Redemption: Eternal Quest

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Redemption: Eternal Quest on Steam

MSRP: $3.99

Platform: Windows

Release: 8/28/15


Redemption: Eternal Quest is almost a really enjoyable game.  Even putting aside for a moment that not every scenario is ideal for putting into a simulation game, I feel like making what amounts to Quest Giver Simulator is already an odd choice.  But SimProse come close to making it work; but end up throwing a big old monkey wrench in the works when they added in a collectible card component.

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The idea behind recruiting adventurers to send on quests, and then investing the profits from those quests into improving your adventurers is a solid enough concept. Sure, it’s not as action packed as your average dungeon-crawler, but there’s a satisfaction to be gained here.  However, instead of focusing solely on making the game the best sim it could be, they made the decision to add minion cards that could be used to fight random battles that – in all honesty – add nothing to the game.

Those resources would have been better spent on putting some polish on the characters of the adventurers, giving them a variety of quirks related to backstory, rather than just an unintuitive stat sheet. Fleshing out the loot mechanics would also have helped immensely, or alternately paring them down to bare bones – in the game’s current incarnation, loot only ever equals gold, no matter what the loot items might be called. If you only want money, make it so only money is earned.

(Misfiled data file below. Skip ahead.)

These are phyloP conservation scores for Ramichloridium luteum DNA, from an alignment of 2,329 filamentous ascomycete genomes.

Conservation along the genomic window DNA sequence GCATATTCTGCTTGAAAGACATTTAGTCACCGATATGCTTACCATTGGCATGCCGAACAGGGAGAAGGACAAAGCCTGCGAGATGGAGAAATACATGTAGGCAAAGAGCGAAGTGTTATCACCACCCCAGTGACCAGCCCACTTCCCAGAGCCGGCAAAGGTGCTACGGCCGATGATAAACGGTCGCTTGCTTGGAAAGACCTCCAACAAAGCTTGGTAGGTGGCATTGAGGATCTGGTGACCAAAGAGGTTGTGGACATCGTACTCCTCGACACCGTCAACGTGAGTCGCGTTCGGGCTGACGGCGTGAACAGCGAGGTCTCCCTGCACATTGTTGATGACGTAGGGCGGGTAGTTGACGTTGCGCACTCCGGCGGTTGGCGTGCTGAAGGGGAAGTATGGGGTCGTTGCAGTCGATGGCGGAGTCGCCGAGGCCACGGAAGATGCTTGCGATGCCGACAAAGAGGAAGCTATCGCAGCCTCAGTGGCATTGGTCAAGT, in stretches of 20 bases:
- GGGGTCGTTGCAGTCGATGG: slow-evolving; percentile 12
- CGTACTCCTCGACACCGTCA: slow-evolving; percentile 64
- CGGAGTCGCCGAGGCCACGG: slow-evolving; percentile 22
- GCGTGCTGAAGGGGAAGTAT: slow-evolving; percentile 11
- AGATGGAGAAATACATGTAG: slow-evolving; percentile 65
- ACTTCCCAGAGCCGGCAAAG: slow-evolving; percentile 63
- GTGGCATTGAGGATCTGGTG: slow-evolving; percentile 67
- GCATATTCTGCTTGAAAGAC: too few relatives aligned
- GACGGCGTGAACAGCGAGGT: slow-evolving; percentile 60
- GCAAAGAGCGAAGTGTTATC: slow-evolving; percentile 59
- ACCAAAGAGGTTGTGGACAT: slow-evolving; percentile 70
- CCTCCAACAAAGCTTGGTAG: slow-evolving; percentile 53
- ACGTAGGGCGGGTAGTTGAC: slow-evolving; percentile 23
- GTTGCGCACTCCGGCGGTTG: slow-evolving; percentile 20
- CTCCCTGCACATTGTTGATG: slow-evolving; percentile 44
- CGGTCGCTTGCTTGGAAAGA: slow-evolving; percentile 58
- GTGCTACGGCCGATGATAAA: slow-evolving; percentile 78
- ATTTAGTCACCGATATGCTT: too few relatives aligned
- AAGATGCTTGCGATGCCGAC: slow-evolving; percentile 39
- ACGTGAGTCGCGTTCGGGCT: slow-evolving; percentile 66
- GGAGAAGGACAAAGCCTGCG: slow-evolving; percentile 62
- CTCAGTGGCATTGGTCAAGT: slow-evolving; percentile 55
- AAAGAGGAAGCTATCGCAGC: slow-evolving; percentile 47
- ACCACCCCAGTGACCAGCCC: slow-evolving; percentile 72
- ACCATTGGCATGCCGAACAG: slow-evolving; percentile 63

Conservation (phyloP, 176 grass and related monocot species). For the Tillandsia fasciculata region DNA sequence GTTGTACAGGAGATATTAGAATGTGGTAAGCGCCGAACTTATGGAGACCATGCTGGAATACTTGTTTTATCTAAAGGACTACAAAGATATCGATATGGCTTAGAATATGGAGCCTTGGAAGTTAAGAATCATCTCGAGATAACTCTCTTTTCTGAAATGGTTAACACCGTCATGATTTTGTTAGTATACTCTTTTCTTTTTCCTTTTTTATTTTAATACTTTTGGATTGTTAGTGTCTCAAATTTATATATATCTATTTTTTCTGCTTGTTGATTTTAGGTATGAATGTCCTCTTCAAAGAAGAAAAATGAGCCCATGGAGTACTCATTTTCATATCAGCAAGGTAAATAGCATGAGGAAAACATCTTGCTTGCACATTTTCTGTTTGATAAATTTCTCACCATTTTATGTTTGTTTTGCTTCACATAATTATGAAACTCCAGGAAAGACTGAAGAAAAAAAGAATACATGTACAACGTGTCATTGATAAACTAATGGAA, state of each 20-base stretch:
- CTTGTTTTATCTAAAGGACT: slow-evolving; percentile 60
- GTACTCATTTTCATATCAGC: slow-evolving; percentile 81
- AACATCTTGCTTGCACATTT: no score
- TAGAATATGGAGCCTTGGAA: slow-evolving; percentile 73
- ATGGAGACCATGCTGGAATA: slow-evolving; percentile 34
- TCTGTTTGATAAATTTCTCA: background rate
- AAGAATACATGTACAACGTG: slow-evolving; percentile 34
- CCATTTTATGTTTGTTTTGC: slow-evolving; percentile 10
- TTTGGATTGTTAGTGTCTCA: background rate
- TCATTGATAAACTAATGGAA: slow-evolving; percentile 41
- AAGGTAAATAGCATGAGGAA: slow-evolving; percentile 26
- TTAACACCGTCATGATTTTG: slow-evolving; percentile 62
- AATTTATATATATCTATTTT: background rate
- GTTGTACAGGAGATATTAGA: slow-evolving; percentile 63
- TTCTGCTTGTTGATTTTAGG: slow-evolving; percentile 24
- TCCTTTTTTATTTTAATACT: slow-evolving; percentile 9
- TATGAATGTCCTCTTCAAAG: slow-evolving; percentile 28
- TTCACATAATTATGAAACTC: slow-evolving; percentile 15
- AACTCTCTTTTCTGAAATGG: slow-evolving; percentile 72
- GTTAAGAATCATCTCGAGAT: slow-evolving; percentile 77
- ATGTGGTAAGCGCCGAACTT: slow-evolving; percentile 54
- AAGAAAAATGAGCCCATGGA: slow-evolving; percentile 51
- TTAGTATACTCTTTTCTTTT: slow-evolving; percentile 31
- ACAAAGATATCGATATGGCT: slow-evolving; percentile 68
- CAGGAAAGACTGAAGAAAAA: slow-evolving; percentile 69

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Redemption: Eternal Quest is only a little challenging to get into, but it’s ridiculously challenging to stay with.  It requires too much interactivity to be a good background game, but there’s not enough to hold interest through a prolonged gaming session. It might have found more success as a mobile app than a PC game.  As is, the game is having a bit of identity crisis.

Upon describing it to a friend of mine, she commented that it sounded an awful lot like World of Warcraft Garrison Simulator, and she wasn’t entirely wrong. But garrison missions worked in WoW because they gave tangible rewards that supported the main game play, and they only required your full attention for a few minutes a day.  I’d like to see someone else take on the concept. Even for $3, I can’t recommend Redemption: Eternal Quest since it gets so much more wrong than it gets right.

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